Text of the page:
Abstract Urbanisation poses important challenges for animal communication. Avian dawn choruses are a prominent component of urban soundscapes and have received attention in recent urban ecology studies. Current evidence based on comparisons of urban and non-urban sites suggest that urbanisation is associated with earlier dawn chorus singing activity. However, this phenomenon remains mainly unexplored in tropical cities. We here assessed dawn chorus onset and peak times in two contrasting conditions of the urbanisation intensity gradient (i.e., intra-urban and peri-urban forested areas) of a Neotropical city, Xalapa in Mexico, assessing relationships with noise at sunrise and artificial light at night. We found no differences in dawn chorus onset or singing peak times when contrasting intra- and peri-urban areas. However, we found non-significant trends for earlier chorus onsets and peak times with increasing noise levels. Our results show no relationship between artificial light at night and dawn chorus timing, adding evidence to recent studies showing that light pollution does not seem to be determinant in the dawn choruses of tropical birds. Further research is needed to include a wider array of urbanisation conditions and drivers of the singing routines of urban tropical birds. —Marín-Gómez, O.H. & MacGregor-Fors, I. (2019). How early do birds start chirping? Dawn chorus onset and peak times in a Neotropical city.  
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  Call Number IDA @ intern @ Serial 2553  
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Author Tilottama, G., Sutton, P. C., & Elvidge, C. D. url  openurl
  Title Informal Economy and Remittance Estimates of India Using Nighttime Imagery Type Journal Article
  Year 2010 Publication International Journal of Ecological Economics & Statistics Abbreviated Journal  
  Volume 17 Issue Pages  
  Keywords Remote Sensing; Economics  
  Abstract Accurate estimates of the magnitude and spatial distribution of both formal and informal economic activity have many useful applications. Developing alternative methods for making estimates of these economic activities may prove to be useful when other measures are of suspect accuracy or unavailable. This research explores the potential for estimating the formal and informal economy for India using known relationships between the spatial patterns of nighttime satellite imagery and economic activity in the United States (U.S.). Regression models have been developed between spatial patterns of nighttime imagery and Adjusted Official Gross State Product (AGSP) for the states of the U.S. The slope and intercept parameters derived from the regression models of the U.S. were blindly applied to India, resulting in an underestimation of Gross State Income (GSI) for each state and Union Territory (UT) of India because of the lower level of urbanization in India in comparison to the U.S. However, a comparison of estimated GSI from the nighttime lights image and the official Gross State Product (GSP) of the states and UTs of India indicates a high correlation between them (r = 0.93). The different levels of urbanization (i.e. percent of population in urban areas) in the U.S. and India are used to adjust the Estimated Gross Domestic Income (EGDI) by multiplying by the ratio of the percentage of the population in urban areas for the two countries. This gives the Adjusted Estimated Gross Domestic Income of India (AEGDI), which is compared with the official Gross National Income (GNI) estimates of India’s states and UTs. The results suggest that the magnitude of India’s informal economy and the inflow of remittances are 150 percent larger than their existing official estimates in the GNI.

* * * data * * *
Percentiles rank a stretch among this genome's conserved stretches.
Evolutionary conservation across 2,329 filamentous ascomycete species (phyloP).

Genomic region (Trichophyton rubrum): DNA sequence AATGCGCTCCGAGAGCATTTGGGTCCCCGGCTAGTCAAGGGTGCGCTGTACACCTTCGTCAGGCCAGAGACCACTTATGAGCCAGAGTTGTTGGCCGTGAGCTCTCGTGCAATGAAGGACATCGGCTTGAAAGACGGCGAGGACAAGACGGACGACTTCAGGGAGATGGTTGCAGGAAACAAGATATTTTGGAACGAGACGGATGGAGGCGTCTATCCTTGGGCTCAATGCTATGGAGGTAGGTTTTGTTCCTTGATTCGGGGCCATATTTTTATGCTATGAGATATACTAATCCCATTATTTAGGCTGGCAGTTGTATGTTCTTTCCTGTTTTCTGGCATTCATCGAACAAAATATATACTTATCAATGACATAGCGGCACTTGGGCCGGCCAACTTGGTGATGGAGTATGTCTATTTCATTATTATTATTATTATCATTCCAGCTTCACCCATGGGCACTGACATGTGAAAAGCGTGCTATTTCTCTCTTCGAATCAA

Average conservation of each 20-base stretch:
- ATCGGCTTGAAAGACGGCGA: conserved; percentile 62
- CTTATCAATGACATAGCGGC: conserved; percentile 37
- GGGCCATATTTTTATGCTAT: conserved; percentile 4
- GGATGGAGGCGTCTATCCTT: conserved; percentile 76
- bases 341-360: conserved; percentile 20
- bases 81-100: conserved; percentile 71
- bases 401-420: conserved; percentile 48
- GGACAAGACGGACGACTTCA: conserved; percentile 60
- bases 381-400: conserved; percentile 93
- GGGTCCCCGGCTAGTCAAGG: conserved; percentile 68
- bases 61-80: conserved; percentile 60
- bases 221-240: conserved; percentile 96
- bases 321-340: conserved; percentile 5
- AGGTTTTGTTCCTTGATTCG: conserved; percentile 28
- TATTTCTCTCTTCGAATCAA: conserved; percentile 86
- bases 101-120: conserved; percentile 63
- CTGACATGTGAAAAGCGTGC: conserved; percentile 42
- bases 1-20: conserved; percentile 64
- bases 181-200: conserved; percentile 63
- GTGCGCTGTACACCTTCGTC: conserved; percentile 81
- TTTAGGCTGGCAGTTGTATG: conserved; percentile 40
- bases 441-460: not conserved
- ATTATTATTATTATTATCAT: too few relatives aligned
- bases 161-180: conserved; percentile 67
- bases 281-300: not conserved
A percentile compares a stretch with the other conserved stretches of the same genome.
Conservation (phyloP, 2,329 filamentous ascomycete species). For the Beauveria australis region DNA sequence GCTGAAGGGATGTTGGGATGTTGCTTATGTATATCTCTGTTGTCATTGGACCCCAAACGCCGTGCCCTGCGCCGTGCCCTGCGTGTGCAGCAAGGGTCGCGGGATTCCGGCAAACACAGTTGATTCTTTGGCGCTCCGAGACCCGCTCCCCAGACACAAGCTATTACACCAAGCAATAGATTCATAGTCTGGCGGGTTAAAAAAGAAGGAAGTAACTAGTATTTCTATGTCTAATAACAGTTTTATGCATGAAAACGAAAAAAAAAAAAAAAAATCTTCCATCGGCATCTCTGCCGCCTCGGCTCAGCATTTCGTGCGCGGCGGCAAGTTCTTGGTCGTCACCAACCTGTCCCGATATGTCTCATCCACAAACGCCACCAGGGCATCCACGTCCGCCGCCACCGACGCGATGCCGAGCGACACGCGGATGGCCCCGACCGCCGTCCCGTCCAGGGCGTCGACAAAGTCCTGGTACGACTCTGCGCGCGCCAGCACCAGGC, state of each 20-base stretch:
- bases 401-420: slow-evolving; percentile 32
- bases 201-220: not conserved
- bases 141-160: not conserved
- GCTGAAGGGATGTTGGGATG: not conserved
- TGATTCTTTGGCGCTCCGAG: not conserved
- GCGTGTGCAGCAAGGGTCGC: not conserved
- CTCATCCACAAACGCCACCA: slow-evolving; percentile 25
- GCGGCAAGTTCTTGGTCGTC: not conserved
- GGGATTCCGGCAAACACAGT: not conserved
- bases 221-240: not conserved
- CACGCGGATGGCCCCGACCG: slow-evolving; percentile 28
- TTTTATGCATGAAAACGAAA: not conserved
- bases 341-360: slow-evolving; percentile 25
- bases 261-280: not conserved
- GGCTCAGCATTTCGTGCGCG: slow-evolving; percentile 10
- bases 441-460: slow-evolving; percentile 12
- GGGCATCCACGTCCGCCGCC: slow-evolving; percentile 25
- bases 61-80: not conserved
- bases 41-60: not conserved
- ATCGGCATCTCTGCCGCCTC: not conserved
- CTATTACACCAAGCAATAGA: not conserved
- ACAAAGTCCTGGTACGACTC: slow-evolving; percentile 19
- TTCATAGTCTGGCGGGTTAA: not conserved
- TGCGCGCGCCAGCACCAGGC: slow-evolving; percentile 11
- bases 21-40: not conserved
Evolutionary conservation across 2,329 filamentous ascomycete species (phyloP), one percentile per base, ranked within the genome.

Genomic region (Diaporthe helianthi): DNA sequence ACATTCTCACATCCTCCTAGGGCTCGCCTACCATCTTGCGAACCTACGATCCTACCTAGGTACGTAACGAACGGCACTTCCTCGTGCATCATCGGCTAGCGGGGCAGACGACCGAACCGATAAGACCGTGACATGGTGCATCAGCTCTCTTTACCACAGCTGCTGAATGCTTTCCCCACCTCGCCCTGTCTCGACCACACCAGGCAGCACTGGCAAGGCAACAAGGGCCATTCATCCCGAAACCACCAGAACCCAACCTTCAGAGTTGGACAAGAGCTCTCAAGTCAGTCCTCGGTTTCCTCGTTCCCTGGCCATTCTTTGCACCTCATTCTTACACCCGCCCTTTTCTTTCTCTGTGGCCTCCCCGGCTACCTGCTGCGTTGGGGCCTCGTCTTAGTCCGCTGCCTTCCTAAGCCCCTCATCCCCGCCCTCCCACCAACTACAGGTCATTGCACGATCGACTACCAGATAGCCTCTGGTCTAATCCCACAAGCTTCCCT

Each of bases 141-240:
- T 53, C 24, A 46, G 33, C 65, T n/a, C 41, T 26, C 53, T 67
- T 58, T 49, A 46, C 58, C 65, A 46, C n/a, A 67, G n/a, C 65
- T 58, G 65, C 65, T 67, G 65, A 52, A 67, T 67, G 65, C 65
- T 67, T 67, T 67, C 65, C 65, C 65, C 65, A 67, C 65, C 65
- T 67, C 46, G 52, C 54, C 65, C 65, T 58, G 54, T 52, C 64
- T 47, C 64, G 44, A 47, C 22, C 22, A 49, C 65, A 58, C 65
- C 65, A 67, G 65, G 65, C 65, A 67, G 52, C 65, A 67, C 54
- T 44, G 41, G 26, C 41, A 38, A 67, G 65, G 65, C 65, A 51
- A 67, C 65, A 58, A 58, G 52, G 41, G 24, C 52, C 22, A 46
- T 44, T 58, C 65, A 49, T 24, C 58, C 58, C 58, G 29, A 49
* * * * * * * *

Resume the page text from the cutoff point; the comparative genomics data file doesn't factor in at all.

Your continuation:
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  Area Expedition Conference  
  Notes Approved no  
  Call Number IDA @ intern @ Serial 2554